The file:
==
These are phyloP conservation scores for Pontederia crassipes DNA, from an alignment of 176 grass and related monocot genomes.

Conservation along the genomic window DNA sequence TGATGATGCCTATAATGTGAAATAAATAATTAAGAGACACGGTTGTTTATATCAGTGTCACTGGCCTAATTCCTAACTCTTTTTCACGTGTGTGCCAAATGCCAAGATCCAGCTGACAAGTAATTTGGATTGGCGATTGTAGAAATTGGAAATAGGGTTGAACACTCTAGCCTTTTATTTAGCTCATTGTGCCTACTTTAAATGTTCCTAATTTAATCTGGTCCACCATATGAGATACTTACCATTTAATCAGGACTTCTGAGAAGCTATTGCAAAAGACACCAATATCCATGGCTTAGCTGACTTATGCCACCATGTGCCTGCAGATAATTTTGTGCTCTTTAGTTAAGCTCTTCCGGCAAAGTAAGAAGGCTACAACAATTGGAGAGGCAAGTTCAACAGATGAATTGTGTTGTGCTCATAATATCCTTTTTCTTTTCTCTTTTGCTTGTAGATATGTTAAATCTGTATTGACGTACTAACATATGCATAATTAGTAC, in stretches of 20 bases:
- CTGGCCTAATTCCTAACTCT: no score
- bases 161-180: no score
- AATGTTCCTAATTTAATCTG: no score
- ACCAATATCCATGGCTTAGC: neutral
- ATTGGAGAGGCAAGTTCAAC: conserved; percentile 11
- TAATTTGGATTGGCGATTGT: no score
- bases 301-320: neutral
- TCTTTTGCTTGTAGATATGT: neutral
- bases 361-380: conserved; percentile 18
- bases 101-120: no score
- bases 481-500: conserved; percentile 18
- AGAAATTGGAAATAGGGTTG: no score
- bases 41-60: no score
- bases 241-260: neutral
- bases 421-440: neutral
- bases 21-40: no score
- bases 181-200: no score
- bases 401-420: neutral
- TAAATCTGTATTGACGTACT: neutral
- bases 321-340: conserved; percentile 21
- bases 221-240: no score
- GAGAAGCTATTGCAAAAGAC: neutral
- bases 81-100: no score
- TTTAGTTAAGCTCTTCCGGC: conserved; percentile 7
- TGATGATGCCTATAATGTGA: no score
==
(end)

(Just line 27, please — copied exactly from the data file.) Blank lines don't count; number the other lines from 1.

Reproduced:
- TGATGATGCCTATAATGTGA: no score